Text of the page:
Pharmacology

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					                                                                                                         3rd Level
                                                  Pharmacology
                                    Sedative, Hypnotics and Anxiolytic drugs.
                                              Dr. Safa 2nd Lecture



The sedative-hypnotics produce dose-dependent CNS depressant effects.
They include: Benzodiazepines, Barbiturates and other agents like Carbamates, Alcohols and Cyclic Ethers.
Newer drugs are the anxiolytic Buspirone and hypnotics like ( Zolpidem,Eszopiclone, Zaleplon ) and Ramelteon which
is used in sleep disorders.


Classification of Sedative-Hypnotics:
•    Benzodiazepines:
Short action, Intermediate action, long action.
•    Barbiturates:
Ultra-short action, short action, long action.
•    Miscellaneous Agents:
Buspirone, Chloral Hydrate, Eszopiclone, Ramelteon, Zaleplon, Zolpidem .


Pharmacokinetics
    • Absorption And Distribution:
Most sedative-hypnotic drugs are lipid soluble and are absorbed from the GIT, with good distribution to the brain.
Thiopental has high lipid solubility, enters the CNS rapidly and can be used as an induction agent in anesthesia.


   • Metabolism And Excretion:
Sedative-Hypnotics are metabolized before elimination from the body by hepatic enzymes.


Mechanism Of Action
A. Benzodiazepines:
They act on BZ receptors which present in the thalamus, limbic structures and the cerebral cortex which facilitate the
inhibitory actions of GABA.
Flumazenil reverses the CNS effects of benzodiazepines and is called antagonist at BZ receptors.


B. Barbiturates:
They depress neuronal activity in the mid brain reticular formation, facilitating and prolonging the inhibitory effects of
GABA. Their actions are not antagonized by flumazenil..


C. Other Drugs:
The hypnotics; zolpidem, zaleplon and eszopiclone are not benzodiazepines, but have CNS depressant effects.
Their CNS depressant effects can be antagonized by flumazenil.




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Pharmacodynamics
The CNS effects of sedative-hypnotics depend on dose.
    1) Sedation
Sedative actions, relief of anxiety and impairment of psychomotor functions.
    2) Hypnosis
Promote sleep onset and increase the duration of sleep state.
    3) Anesthesia
Loss of consciousness amnesia and suppression of reflexes.
Anesthesia can be produced by most Barbiturates (thiopental) and certain Benzodiazepines (midazolam).
    4) Anti-Convulsant Actions
Suppression of seizure activity, by barbiturates and benzodiazepines.
    5) Muscle Relaxation
Relaxation of skeletal muscles for specific spasticity states including cerebral palsy.
Meprobamate has selectivity as a muscle relaxant.
    6) Medullary Depression
High doses of Alcohol and Barbiturates cause depression of medullary neurones leading to respiratory arrest,
hypotension and cardiovascular collapse.


    7) Tolerance And Dependence
 Tolerance (a decrease in responsiveness) occurs when sedative-hypnotics are used chronically or in high dose.
Psychological Dependence occurs with most sedative-hypnotics and is manifested by the compulsive use of the drugs
to reduce anxiety.
Physiological Dependence leads to an abstinence syndrome (withdrawal state) when the drug is discontinued.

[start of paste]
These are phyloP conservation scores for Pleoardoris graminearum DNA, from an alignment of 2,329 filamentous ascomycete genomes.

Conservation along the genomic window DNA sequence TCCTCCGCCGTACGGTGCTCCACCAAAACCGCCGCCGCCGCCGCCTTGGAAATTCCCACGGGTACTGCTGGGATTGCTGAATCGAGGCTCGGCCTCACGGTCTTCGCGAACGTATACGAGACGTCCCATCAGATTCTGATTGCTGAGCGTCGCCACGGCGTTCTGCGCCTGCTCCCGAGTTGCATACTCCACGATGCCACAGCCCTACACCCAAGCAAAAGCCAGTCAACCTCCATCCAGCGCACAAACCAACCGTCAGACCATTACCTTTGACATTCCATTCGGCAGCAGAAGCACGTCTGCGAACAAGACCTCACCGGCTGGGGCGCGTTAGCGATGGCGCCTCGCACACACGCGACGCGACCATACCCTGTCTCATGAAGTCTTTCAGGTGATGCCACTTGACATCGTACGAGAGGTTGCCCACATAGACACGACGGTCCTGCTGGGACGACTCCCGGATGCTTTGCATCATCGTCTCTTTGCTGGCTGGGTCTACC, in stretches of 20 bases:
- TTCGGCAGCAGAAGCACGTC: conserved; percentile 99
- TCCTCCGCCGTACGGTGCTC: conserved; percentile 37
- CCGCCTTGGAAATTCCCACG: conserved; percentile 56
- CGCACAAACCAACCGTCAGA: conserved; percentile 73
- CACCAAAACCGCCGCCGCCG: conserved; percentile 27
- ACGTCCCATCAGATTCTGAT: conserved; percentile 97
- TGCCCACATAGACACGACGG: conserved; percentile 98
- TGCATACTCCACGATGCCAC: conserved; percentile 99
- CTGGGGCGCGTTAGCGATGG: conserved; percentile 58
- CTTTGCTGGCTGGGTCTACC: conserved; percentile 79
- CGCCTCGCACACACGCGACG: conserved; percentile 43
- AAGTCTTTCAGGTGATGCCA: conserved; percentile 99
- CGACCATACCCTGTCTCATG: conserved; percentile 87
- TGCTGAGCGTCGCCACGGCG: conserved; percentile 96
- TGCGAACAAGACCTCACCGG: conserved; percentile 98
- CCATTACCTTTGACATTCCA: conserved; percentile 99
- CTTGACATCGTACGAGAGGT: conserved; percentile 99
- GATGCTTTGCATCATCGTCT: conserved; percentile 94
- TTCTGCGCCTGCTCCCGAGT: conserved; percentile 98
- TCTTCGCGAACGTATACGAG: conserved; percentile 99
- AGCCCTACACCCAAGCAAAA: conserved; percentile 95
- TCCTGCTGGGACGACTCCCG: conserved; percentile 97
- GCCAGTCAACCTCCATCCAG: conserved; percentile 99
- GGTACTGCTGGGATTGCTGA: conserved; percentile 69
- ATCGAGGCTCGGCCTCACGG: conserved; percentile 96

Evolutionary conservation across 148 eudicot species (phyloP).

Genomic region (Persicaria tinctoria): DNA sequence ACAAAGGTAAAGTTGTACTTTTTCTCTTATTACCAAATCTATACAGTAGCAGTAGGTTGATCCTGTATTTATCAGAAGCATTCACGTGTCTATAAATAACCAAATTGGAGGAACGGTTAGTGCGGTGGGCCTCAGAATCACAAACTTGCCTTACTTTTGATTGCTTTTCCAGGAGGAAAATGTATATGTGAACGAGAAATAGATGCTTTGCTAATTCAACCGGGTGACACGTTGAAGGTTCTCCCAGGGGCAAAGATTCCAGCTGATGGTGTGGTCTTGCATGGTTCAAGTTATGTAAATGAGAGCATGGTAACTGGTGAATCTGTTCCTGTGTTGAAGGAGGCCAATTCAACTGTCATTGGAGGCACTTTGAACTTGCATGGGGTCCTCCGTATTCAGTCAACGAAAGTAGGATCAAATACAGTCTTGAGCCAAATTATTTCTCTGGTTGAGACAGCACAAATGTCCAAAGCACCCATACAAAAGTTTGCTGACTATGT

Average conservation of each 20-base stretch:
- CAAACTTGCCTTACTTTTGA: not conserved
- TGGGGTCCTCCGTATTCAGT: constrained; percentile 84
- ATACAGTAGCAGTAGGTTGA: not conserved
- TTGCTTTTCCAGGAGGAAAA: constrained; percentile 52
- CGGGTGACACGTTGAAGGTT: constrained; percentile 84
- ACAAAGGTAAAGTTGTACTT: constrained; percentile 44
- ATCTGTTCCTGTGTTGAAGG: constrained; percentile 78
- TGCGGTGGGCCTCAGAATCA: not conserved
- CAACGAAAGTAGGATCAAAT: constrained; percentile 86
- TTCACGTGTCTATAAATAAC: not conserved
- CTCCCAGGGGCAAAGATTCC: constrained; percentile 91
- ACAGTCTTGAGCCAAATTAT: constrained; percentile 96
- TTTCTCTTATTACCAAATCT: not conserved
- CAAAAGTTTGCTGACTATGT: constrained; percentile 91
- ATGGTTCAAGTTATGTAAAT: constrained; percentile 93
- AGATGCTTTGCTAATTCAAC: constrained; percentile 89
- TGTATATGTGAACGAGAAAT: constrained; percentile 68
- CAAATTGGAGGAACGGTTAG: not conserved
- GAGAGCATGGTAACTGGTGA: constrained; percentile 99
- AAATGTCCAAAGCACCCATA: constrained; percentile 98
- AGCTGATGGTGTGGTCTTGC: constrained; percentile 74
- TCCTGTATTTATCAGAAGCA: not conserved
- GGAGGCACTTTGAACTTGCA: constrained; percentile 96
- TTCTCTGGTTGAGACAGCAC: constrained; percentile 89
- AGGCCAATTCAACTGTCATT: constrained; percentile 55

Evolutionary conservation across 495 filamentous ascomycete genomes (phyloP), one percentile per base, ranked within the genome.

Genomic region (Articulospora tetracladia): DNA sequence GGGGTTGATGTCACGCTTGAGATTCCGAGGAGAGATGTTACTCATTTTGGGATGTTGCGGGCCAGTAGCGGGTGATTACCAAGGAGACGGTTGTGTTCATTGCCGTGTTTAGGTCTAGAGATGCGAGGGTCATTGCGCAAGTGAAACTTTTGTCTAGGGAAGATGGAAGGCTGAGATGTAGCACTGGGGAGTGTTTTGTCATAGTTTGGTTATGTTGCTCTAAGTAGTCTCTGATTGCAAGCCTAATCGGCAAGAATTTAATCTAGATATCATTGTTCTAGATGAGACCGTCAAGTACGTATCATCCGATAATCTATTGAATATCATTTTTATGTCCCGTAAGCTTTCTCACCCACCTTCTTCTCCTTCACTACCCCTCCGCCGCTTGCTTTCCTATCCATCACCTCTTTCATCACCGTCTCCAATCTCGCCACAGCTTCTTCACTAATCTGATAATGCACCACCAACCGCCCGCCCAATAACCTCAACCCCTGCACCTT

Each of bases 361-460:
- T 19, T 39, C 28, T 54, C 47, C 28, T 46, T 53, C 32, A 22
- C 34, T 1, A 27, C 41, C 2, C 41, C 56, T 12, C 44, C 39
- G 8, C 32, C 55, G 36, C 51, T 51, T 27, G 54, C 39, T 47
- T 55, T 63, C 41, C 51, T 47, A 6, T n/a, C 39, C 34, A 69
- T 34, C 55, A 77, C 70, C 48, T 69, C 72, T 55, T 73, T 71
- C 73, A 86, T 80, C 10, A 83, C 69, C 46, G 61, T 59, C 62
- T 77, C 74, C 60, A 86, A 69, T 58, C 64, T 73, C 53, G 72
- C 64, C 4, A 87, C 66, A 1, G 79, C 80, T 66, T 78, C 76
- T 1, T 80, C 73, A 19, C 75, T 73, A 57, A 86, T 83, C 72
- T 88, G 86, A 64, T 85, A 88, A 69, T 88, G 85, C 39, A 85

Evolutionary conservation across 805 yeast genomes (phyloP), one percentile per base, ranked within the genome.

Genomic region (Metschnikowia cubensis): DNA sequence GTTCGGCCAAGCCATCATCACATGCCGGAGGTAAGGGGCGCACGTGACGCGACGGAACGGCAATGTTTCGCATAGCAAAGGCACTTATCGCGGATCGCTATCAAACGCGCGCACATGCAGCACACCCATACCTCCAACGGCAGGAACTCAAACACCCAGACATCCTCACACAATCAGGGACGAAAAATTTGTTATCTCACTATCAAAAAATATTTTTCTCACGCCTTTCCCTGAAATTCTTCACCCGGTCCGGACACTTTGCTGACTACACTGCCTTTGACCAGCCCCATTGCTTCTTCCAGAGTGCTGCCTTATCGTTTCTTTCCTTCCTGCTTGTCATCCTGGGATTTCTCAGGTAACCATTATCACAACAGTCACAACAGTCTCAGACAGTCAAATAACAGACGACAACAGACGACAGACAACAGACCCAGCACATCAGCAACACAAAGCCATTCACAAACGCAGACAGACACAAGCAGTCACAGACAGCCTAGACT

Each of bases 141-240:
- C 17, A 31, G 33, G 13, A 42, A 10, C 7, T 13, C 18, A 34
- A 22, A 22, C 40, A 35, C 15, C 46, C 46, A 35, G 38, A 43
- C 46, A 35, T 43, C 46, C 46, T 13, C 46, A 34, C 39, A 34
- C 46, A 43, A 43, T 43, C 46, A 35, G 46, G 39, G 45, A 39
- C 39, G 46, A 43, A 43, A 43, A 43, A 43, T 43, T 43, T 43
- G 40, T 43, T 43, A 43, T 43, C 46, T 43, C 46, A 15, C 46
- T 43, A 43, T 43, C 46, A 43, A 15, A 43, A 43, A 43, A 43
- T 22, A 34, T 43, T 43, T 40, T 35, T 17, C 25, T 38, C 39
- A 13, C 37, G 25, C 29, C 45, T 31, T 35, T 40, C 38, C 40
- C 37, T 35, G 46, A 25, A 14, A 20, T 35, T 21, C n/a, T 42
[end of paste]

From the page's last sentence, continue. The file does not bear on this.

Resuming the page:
Withdrawal Symptoms are anxiety, tremors, hyper-reflexia and seizures.


Clinical Uses
A. Anxiety States:
Benzodiazepines are favored in the treatment of acute anxiety states and for rapid control of panic and phobic states
(clonazepam, alprazolam).


B. Sleep Disorders:
Benzodiazepines (estazolam, flur-azepam and triazolam) are used in insomnia and sleep disorders.


C. Other Uses:
   • Thiopental is used for induction of anesthesia and certain Benzodiazepines (diazepam, midazolam)
   • Treatment of muscle spasticity (diazepam).
   • Long acting benzodiazepines (chlordiazepoxide, diazepam) for the management of withdrawal states
     in persons physiologically dependent on ethanol and other sedative-hypnotics.


Toxicity
A. Psychomotor Dysfunction:
Cognitive impairment, decreased psychomotor skills and unwanted day time sedation(diazepam, flurazepam ).



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B. Additive CNS Depression:
This occurs when sedative-hypnotics are used with drugs in the same class and with alcoholic beverages, anti-
histamines, anti-psychotics, opioids and TCA.


C. Over Dosage:
This causes severe respiratory and cardiovascular depression. More likely occurs with alcohols, barbiturates and
carbamates than with benzodiazepines or newer hypnotics such as zolpidem.
Treatment requires maintain a patent airway and ventilatory support.
Flumazenil reverses CNS depressant effects of benzodiazepines, eszopiclone, zolpidem and zaleplon.


D. Other Adverse Effects:
Barbiturates and Carbamates (but not Benzodiazepines and newer agents) induce liver microsomal enzymes that
metabolize drugs, this will lead to multiple drug interactions.


Atypical Sedative-Hypnotics
A. Buspirone:
It is a selective anxiolytic with minimal CNS depressant effects, it does not affect driving skills and has no
anti-convulsant or muscle relaxant properties.
Side effects: tachycardia, paresthesia, pupillary constriction, GIT disorders.
It is safe in pregnancy.


B. Ramelteon:
New hypnotic drug, used in sleep disorders, with minimal rebound insomnia and withdrawal symptoms.
Adverse effects: dizziness, fatigue, endocrine changes including decreased testosterone and increased prolactin.




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